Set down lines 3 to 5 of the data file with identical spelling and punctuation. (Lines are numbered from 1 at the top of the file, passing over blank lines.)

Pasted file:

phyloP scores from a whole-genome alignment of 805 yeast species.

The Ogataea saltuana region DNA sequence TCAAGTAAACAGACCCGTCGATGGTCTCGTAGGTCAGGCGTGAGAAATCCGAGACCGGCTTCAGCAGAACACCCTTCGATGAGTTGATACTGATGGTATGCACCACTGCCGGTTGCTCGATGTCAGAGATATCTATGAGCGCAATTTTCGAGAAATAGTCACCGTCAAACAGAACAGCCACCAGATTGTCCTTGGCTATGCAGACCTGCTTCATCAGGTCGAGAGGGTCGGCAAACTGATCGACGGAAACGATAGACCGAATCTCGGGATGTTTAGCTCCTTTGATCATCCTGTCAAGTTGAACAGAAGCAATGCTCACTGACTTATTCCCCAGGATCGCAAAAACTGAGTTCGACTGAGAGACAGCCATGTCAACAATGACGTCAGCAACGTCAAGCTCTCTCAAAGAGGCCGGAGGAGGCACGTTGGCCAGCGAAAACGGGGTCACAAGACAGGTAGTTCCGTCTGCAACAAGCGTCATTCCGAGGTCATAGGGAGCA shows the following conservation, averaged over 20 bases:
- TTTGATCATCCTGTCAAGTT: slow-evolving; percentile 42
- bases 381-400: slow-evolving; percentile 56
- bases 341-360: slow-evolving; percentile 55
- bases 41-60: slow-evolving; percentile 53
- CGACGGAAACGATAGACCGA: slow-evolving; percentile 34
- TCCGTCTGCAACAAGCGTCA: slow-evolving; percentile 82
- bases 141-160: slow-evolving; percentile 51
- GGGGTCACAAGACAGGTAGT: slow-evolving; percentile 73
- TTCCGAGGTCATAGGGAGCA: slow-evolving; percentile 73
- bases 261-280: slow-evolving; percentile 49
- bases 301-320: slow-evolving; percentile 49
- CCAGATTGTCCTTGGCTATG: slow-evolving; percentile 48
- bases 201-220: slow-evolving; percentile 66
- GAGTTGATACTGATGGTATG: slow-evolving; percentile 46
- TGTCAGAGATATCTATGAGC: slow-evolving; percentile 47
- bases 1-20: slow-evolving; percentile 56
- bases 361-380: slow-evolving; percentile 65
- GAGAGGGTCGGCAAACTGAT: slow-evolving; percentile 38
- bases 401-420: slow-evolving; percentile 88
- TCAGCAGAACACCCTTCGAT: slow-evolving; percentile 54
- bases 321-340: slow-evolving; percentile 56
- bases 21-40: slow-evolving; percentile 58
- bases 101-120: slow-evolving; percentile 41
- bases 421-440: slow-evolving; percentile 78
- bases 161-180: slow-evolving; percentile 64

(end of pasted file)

- TTTGATCATCCTGTCAAGTT: slow-evolving; percentile 42
- bases 381-400: slow-evolving; percentile 56
- bases 341-360: slow-evolving; percentile 55